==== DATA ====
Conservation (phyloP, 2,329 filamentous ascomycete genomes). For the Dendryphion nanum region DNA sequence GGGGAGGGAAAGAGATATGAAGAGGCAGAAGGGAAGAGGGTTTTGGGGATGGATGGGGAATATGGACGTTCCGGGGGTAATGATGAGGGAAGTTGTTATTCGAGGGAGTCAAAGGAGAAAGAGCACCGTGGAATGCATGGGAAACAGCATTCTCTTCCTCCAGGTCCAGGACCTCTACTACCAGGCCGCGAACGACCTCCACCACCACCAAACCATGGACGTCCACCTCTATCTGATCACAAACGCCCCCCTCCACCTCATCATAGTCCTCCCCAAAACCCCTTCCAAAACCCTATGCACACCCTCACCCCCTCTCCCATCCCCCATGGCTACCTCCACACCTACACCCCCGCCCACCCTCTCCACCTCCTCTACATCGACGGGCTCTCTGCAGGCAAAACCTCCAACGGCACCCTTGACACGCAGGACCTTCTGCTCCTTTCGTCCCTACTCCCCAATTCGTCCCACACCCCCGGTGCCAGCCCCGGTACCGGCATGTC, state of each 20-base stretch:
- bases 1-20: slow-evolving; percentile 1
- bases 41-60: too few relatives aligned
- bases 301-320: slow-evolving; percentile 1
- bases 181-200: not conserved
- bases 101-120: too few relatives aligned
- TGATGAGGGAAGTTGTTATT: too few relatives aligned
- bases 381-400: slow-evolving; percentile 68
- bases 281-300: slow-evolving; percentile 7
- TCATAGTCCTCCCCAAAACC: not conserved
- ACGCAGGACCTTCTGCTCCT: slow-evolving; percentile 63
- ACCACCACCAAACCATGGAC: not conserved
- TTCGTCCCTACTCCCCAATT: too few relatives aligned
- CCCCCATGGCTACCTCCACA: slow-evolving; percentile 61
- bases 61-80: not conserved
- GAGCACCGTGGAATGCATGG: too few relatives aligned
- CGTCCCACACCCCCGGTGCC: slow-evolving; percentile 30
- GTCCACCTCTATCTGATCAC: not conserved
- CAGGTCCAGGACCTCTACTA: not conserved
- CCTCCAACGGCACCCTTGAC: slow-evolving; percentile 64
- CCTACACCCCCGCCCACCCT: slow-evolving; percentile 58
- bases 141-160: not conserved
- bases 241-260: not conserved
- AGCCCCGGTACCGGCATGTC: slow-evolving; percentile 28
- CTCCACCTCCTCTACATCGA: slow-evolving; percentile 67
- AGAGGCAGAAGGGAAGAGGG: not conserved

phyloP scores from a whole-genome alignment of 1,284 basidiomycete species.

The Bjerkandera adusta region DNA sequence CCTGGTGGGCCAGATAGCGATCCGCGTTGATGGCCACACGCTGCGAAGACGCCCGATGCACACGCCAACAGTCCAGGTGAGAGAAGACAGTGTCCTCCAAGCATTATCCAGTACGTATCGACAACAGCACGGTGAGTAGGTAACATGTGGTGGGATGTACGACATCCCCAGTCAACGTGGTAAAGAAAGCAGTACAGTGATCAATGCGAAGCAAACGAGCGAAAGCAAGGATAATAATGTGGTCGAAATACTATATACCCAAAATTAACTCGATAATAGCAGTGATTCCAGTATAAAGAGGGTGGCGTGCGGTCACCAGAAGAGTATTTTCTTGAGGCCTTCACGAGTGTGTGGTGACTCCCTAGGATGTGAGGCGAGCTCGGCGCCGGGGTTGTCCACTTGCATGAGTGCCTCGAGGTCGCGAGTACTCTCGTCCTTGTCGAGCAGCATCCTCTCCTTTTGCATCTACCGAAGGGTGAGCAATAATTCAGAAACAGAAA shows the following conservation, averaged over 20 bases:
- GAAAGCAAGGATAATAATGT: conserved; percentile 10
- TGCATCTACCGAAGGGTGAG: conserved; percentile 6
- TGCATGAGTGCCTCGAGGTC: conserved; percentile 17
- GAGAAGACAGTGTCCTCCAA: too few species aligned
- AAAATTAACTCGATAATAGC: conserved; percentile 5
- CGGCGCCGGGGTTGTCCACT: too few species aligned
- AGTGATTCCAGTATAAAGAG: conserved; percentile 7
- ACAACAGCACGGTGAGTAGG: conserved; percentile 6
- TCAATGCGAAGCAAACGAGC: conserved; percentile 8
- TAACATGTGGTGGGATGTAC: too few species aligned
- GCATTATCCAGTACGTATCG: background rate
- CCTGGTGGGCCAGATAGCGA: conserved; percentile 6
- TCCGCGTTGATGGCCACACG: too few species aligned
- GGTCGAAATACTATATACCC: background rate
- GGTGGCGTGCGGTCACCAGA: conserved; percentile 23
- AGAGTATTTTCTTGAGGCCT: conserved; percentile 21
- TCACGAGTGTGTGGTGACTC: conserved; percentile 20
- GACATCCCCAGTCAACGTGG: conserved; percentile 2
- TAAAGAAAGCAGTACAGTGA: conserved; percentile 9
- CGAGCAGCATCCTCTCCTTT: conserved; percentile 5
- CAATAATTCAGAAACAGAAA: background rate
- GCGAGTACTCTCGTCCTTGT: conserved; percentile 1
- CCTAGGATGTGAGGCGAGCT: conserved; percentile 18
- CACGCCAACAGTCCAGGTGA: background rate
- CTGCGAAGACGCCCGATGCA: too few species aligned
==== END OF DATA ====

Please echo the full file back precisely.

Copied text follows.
Conservation (phyloP, 2,329 filamentous ascomycete genomes). For the Dendryphion nanum region DNA sequence GGGGAGGGAAAGAGATATGAAGAGGCAGAAGGGAAGAGGGTTTTGGGGATGGATGGGGAATATGGACGTTCCGGGGGTAATGATGAGGGAAGTTGTTATTCGAGGGAGTCAAAGGAGAAAGAGCACCGTGGAATGCATGGGAAACAGCATTCTCTTCCTCCAGGTCCAGGACCTCTACTACCAGGCCGCGAACGACCTCCACCACCACCAAACCATGGACGTCCACCTCTATCTGATCACAAACGCCCCCCTCCACCTCATCATAGTCCTCCCCAAAACCCCTTCCAAAACCCTATGCACACCCTCACCCCCTCTCCCATCCCCCATGGCTACCTCCACACCTACACCCCCGCCCACCCTCTCCACCTCCTCTACATCGACGGGCTCTCTGCAGGCAAAACCTCCAACGGCACCCTTGACACGCAGGACCTTCTGCTCCTTTCGTCCCTACTCCCCAATTCGTCCCACACCCCCGGTGCCAGCCCCGGTACCGGCATGTC, state of each 20-base stretch:
- bases 1-20: slow-evolving; percentile 1
- bases 41-60: too few relatives aligned
- bases 301-320: slow-evolving; percentile 1
- bases 181-200: not conserved
- bases 101-120: too few relatives aligned
- TGATGAGGGAAGTTGTTATT: too few relatives aligned
- bases 381-400: slow-evolving; percentile 68
- bases 281-300: slow-evolving; percentile 7
- TCATAGTCCTCCCCAAAACC: not conserved
- ACGCAGGACCTTCTGCTCCT: slow-evolving; percentile 63
- ACCACCACCAAACCATGGAC: not conserved
- TTCGTCCCTACTCCCCAATT: too few relatives aligned
- CCCCCATGGCTACCTCCACA: slow-evolving; percentile 61
- bases 61-80: not conserved
- GAGCACCGTGGAATGCATGG: too few relatives aligned
- CGTCCCACACCCCCGGTGCC: slow-evolving; percentile 30
- GTCCACCTCTATCTGATCAC: not conserved
- CAGGTCCAGGACCTCTACTA: not conserved
- CCTCCAACGGCACCCTTGAC: slow-evolving; percentile 64
- CCTACACCCCCGCCCACCCT: slow-evolving; percentile 58
- bases 141-160: not conserved
- bases 241-260: not conserved
- AGCCCCGGTACCGGCATGTC: slow-evolving; percentile 28
- CTCCACCTCCTCTACATCGA: slow-evolving; percentile 67
- AGAGGCAGAAGGGAAGAGGG: not conserved

phyloP scores from a whole-genome alignment of 1,284 basidiomycete species.

The Bjerkandera adusta region DNA sequence CCTGGTGGGCCAGATAGCGATCCGCGTTGATGGCCACACGCTGCGAAGACGCCCGATGCACACGCCAACAGTCCAGGTGAGAGAAGACAGTGTCCTCCAAGCATTATCCAGTACGTATCGACAACAGCACGGTGAGTAGGTAACATGTGGTGGGATGTACGACATCCCCAGTCAACGTGGTAAAGAAAGCAGTACAGTGATCAATGCGAAGCAAACGAGCGAAAGCAAGGATAATAATGTGGTCGAAATACTATATACCCAAAATTAACTCGATAATAGCAGTGATTCCAGTATAAAGAGGGTGGCGTGCGGTCACCAGAAGAGTATTTTCTTGAGGCCTTCACGAGTGTGTGGTGACTCCCTAGGATGTGAGGCGAGCTCGGCGCCGGGGTTGTCCACTTGCATGAGTGCCTCGAGGTCGCGAGTACTCTCGTCCTTGTCGAGCAGCATCCTCTCCTTTTGCATCTACCGAAGGGTGAGCAATAATTCAGAAACAGAAA shows the following conservation, averaged over 20 bases:
- GAAAGCAAGGATAATAATGT: conserved; percentile 10
- TGCATCTACCGAAGGGTGAG: conserved; percentile 6
- TGCATGAGTGCCTCGAGGTC: conserved; percentile 17
- GAGAAGACAGTGTCCTCCAA: too few species aligned
- AAAATTAACTCGATAATAGC: conserved; percentile 5
- CGGCGCCGGGGTTGTCCACT: too few species aligned
- AGTGATTCCAGTATAAAGAG: conserved; percentile 7
- ACAACAGCACGGTGAGTAGG: conserved; percentile 6
- TCAATGCGAAGCAAACGAGC: conserved; percentile 8
- TAACATGTGGTGGGATGTAC: too few species aligned
- GCATTATCCAGTACGTATCG: background rate
- CCTGGTGGGCCAGATAGCGA: conserved; percentile 6
- TCCGCGTTGATGGCCACACG: too few species aligned
- GGTCGAAATACTATATACCC: background rate
- GGTGGCGTGCGGTCACCAGA: conserved; percentile 23
- AGAGTATTTTCTTGAGGCCT: conserved; percentile 21
- TCACGAGTGTGTGGTGACTC: conserved; percentile 20
- GACATCCCCAGTCAACGTGG: conserved; percentile 2
- TAAAGAAAGCAGTACAGTGA: conserved; percentile 9
- CGAGCAGCATCCTCTCCTTT: conserved; percentile 5
- CAATAATTCAGAAACAGAAA: background rate
- GCGAGTACTCTCGTCCTTGT: conserved; percentile 1
- CCTAGGATGTGAGGCGAGCT: conserved; percentile 18
- CACGCCAACAGTCCAGGTGA: background rate
- CTGCGAAGACGCCCGATGCA: too few species aligned